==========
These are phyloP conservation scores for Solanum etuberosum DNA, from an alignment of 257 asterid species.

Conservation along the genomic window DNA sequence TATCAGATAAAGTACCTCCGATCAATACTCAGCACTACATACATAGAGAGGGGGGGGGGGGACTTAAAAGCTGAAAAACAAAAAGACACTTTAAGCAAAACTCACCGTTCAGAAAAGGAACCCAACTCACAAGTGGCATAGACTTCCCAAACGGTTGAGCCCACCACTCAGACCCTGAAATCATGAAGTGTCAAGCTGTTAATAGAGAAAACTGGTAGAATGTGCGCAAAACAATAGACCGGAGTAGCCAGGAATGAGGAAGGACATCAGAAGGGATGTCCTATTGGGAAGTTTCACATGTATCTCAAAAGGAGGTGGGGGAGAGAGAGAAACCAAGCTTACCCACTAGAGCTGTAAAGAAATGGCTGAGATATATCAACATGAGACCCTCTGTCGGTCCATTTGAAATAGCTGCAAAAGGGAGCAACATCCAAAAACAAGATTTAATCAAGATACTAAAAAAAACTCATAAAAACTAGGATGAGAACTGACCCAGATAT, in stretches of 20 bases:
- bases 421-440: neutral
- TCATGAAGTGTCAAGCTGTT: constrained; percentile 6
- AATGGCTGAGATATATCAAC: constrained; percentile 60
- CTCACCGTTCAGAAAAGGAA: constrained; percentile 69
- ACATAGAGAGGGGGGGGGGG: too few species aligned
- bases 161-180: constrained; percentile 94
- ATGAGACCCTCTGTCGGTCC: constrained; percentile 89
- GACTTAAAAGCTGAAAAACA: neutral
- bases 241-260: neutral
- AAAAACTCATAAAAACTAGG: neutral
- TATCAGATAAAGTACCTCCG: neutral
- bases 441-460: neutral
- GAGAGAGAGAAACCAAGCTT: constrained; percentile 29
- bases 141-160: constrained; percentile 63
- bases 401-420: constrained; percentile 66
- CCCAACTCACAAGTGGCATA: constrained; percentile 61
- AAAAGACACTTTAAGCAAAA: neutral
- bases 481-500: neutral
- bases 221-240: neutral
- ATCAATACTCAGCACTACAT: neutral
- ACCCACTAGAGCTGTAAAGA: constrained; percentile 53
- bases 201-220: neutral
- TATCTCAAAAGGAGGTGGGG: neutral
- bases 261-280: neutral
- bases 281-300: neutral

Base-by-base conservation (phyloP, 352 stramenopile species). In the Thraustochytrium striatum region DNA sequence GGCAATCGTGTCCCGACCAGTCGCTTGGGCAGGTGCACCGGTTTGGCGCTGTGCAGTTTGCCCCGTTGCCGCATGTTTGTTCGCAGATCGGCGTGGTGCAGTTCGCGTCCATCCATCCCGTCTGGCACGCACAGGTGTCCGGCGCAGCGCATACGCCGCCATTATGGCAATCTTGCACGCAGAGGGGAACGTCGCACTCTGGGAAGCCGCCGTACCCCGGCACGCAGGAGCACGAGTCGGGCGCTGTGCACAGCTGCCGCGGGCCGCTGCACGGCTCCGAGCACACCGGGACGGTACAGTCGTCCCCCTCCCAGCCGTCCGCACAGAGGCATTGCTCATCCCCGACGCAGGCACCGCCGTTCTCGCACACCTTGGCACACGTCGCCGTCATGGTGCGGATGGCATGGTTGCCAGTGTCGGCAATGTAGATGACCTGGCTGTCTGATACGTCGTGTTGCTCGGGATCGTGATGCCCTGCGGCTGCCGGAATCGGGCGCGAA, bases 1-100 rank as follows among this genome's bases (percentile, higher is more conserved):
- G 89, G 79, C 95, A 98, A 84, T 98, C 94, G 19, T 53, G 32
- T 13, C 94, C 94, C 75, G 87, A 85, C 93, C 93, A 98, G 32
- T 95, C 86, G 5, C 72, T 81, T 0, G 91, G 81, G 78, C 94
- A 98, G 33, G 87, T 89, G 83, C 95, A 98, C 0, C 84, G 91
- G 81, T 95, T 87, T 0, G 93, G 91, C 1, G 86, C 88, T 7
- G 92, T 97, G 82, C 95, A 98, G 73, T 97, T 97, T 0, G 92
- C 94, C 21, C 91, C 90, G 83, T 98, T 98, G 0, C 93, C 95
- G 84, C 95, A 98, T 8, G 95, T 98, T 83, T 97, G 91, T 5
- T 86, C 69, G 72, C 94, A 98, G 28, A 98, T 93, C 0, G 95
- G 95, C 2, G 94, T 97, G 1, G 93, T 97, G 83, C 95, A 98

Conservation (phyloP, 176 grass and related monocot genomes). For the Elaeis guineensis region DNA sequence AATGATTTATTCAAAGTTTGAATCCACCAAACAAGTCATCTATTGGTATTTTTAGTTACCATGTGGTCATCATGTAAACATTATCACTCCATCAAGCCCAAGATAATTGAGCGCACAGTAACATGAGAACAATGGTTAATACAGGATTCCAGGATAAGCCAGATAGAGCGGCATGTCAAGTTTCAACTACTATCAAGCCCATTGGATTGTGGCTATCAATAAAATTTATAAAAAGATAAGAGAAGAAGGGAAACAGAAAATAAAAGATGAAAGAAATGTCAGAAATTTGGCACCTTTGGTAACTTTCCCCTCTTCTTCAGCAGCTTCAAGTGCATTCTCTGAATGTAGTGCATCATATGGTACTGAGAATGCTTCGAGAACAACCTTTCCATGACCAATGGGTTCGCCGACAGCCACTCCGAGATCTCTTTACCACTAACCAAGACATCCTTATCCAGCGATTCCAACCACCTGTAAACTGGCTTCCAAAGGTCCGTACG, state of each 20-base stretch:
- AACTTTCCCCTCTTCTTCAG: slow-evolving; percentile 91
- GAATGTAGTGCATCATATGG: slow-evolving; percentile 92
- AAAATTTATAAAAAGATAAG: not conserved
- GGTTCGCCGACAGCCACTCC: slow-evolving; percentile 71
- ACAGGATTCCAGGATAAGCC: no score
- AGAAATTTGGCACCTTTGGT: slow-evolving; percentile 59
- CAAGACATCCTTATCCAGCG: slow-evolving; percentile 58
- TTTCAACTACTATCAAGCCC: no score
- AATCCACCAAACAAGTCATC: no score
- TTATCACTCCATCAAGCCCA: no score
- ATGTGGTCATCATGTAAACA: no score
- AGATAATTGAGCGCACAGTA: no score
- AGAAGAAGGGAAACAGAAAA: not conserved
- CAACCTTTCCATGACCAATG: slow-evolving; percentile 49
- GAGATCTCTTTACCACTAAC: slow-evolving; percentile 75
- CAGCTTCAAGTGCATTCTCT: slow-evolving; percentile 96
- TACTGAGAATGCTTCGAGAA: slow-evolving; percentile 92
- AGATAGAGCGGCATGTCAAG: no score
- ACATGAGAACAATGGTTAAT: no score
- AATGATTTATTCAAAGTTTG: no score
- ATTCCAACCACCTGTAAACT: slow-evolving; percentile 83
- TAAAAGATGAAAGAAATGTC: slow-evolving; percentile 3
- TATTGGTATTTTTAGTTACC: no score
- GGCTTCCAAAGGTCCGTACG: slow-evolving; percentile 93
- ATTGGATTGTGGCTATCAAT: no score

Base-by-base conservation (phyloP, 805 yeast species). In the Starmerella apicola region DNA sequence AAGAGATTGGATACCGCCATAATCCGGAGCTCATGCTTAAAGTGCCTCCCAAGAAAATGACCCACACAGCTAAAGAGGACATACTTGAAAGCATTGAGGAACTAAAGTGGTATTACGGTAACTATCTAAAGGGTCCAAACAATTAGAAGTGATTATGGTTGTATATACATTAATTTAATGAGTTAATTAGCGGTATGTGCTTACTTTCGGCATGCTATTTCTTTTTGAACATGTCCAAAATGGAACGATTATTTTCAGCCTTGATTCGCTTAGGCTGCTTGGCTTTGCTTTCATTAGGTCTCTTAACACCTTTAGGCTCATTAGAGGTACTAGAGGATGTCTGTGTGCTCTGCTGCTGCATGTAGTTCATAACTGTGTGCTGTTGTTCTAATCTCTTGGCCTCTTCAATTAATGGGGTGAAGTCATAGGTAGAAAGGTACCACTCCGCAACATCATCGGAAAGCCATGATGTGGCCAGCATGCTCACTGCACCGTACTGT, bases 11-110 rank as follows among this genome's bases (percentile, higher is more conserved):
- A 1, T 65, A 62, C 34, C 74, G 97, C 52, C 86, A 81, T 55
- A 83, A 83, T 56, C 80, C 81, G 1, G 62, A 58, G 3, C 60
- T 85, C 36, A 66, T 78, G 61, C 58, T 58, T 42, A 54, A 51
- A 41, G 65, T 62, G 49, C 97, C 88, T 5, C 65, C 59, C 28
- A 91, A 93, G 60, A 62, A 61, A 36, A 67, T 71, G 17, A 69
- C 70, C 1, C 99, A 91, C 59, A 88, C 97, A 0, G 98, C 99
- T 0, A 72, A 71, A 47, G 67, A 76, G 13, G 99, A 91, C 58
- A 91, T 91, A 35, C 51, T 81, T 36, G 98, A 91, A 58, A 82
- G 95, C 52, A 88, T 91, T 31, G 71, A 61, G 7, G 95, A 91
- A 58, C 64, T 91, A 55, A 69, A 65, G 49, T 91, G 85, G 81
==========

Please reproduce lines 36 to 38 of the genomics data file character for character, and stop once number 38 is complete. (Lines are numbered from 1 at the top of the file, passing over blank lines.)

- G 84, C 95, A 98, T 8, G 95, T 98, T 83, T 97, G 91, T 5
- T 86, C 69, G 72, C 94, A 98, G 28, A 98, T 93, C 0, G 95
- G 95, C 2, G 94, T 97, G 1, G 93, T 97, G 83, C 95, A 98